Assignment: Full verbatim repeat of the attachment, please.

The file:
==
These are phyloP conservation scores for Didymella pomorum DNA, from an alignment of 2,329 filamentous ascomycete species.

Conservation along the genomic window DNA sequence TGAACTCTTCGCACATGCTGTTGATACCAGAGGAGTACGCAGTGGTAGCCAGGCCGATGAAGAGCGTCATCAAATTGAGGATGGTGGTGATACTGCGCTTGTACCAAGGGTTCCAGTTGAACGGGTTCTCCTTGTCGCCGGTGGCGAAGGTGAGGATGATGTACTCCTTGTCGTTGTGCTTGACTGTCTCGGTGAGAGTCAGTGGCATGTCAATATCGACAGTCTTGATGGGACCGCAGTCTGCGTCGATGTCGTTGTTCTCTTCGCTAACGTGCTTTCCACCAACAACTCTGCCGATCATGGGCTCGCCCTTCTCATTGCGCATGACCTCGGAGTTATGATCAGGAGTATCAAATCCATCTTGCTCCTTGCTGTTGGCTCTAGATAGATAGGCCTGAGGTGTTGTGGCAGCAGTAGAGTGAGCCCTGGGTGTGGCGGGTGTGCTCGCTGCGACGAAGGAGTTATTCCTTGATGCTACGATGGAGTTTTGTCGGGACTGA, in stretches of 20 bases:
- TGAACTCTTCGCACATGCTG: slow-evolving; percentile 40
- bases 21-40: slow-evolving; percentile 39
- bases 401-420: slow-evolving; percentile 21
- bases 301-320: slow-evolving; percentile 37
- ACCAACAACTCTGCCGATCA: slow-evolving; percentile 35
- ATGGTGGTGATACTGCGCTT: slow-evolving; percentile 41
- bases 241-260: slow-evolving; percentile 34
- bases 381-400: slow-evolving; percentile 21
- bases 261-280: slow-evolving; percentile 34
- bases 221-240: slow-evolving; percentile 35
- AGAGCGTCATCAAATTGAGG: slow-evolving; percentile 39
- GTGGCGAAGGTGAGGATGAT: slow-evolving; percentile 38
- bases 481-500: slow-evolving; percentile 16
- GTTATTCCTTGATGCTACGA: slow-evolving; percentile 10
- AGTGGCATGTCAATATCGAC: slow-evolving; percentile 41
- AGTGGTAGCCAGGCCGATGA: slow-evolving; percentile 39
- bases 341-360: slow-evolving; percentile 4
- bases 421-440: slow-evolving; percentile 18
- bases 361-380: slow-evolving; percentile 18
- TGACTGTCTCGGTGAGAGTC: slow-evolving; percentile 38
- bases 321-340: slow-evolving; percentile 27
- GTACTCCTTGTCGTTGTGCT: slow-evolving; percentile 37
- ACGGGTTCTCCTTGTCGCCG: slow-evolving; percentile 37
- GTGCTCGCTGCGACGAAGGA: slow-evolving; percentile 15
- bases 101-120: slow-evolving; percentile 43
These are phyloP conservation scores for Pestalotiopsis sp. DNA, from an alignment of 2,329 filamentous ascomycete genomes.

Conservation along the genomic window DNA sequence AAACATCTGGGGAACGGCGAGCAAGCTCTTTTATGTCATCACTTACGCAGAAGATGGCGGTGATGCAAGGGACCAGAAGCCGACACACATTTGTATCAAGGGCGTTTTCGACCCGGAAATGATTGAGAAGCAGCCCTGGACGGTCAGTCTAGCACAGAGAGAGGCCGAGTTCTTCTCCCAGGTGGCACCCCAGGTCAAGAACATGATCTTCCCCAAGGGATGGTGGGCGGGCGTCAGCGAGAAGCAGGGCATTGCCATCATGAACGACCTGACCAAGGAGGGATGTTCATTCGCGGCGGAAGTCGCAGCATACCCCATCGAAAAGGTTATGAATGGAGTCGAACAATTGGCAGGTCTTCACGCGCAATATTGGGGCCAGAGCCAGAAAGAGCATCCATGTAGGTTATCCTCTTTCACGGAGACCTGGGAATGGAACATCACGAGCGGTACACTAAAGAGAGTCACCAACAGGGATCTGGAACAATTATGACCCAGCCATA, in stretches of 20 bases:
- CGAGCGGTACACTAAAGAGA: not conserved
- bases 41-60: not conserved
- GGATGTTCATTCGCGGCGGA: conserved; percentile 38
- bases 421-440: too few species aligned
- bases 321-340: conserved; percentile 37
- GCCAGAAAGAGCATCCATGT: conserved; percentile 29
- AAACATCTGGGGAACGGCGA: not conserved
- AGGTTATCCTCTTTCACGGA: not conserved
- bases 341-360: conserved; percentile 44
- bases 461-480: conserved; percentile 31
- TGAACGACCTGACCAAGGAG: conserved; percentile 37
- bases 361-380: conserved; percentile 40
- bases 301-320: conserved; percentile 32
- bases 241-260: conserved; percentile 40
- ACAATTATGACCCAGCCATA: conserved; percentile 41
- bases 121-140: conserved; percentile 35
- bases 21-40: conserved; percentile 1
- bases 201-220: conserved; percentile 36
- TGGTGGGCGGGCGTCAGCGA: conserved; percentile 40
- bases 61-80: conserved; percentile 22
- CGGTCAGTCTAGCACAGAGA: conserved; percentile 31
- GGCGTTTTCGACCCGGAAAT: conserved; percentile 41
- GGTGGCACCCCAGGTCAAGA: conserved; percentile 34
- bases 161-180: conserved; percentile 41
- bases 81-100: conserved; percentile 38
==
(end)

These are phyloP conservation scores for Didymella pomorum DNA, from an alignment of 2,329 filamentous ascomycete species.

Conservation along the genomic window DNA sequence TGAACTCTTCGCACATGCTGTTGATACCAGAGGAGTACGCAGTGGTAGCCAGGCCGATGAAGAGCGTCATCAAATTGAGGATGGTGGTGATACTGCGCTTGTACCAAGGGTTCCAGTTGAACGGGTTCTCCTTGTCGCCGGTGGCGAAGGTGAGGATGATGTACTCCTTGTCGTTGTGCTTGACTGTCTCGGTGAGAGTCAGTGGCATGTCAATATCGACAGTCTTGATGGGACCGCAGTCTGCGTCGATGTCGTTGTTCTCTTCGCTAACGTGCTTTCCACCAACAACTCTGCCGATCATGGGCTCGCCCTTCTCATTGCGCATGACCTCGGAGTTATGATCAGGAGTATCAAATCCATCTTGCTCCTTGCTGTTGGCTCTAGATAGATAGGCCTGAGGTGTTGTGGCAGCAGTAGAGTGAGCCCTGGGTGTGGCGGGTGTGCTCGCTGCGACGAAGGAGTTATTCCTTGATGCTACGATGGAGTTTTGTCGGGACTGA, in stretches of 20 bases:
- TGAACTCTTCGCACATGCTG: slow-evolving; percentile 40
- bases 21-40: slow-evolving; percentile 39
- bases 401-420: slow-evolving; percentile 21
- bases 301-320: slow-evolving; percentile 37
- ACCAACAACTCTGCCGATCA: slow-evolving; percentile 35
- ATGGTGGTGATACTGCGCTT: slow-evolving; percentile 41
- bases 241-260: slow-evolving; percentile 34
- bases 381-400: slow-evolving; percentile 21
- bases 261-280: slow-evolving; percentile 34
- bases 221-240: slow-evolving; percentile 35
- AGAGCGTCATCAAATTGAGG: slow-evolving; percentile 39
- GTGGCGAAGGTGAGGATGAT: slow-evolving; percentile 38
- bases 481-500: slow-evolving; percentile 16
- GTTATTCCTTGATGCTACGA: slow-evolving; percentile 10
- AGTGGCATGTCAATATCGAC: slow-evolving; percentile 41
- AGTGGTAGCCAGGCCGATGA: slow-evolving; percentile 39
- bases 341-360: slow-evolving; percentile 4
- bases 421-440: slow-evolving; percentile 18
- bases 361-380: slow-evolving; percentile 18
- TGACTGTCTCGGTGAGAGTC: slow-evolving; percentile 38
- bases 321-340: slow-evolving; percentile 27
- GTACTCCTTGTCGTTGTGCT: slow-evolving; percentile 37
- ACGGGTTCTCCTTGTCGCCG: slow-evolving; percentile 37
- GTGCTCGCTGCGACGAAGGA: slow-evolving; percentile 15
- bases 101-120: slow-evolving; percentile 43
These are phyloP conservation scores for Pestalotiopsis sp. DNA, from an alignment of 2,329 filamentous ascomycete genomes.

Conservation along the genomic window DNA sequence AAACATCTGGGGAACGGCGAGCAAGCTCTTTTATGTCATCACTTACGCAGAAGATGGCGGTGATGCAAGGGACCAGAAGCCGACACACATTTGTATCAAGGGCGTTTTCGACCCGGAAATGATTGAGAAGCAGCCCTGGACGGTCAGTCTAGCACAGAGAGAGGCCGAGTTCTTCTCCCAGGTGGCACCCCAGGTCAAGAACATGATCTTCCCCAAGGGATGGTGGGCGGGCGTCAGCGAGAAGCAGGGCATTGCCATCATGAACGACCTGACCAAGGAGGGATGTTCATTCGCGGCGGAAGTCGCAGCATACCCCATCGAAAAGGTTATGAATGGAGTCGAACAATTGGCAGGTCTTCACGCGCAATATTGGGGCCAGAGCCAGAAAGAGCATCCATGTAGGTTATCCTCTTTCACGGAGACCTGGGAATGGAACATCACGAGCGGTACACTAAAGAGAGTCACCAACAGGGATCTGGAACAATTATGACCCAGCCATA, in stretches of 20 bases:
- CGAGCGGTACACTAAAGAGA: not conserved
- bases 41-60: not conserved
- GGATGTTCATTCGCGGCGGA: conserved; percentile 38
- bases 421-440: too few species aligned
- bases 321-340: conserved; percentile 37
- GCCAGAAAGAGCATCCATGT: conserved; percentile 29
- AAACATCTGGGGAACGGCGA: not conserved
- AGGTTATCCTCTTTCACGGA: not conserved
- bases 341-360: conserved; percentile 44
- bases 461-480: conserved; percentile 31
- TGAACGACCTGACCAAGGAG: conserved; percentile 37
- bases 361-380: conserved; percentile 40
- bases 301-320: conserved; percentile 32
- bases 241-260: conserved; percentile 40
- ACAATTATGACCCAGCCATA: conserved; percentile 41
- bases 121-140: conserved; percentile 35
- bases 21-40: conserved; percentile 1
- bases 201-220: conserved; percentile 36
- TGGTGGGCGGGCGTCAGCGA: conserved; percentile 40
- bases 61-80: conserved; percentile 22
- CGGTCAGTCTAGCACAGAGA: conserved; percentile 31
- GGCGTTTTCGACCCGGAAAT: conserved; percentile 41
- GGTGGCACCCCAGGTCAAGA: conserved; percentile 34
- bases 161-180: conserved; percentile 41
- bases 81-100: conserved; percentile 38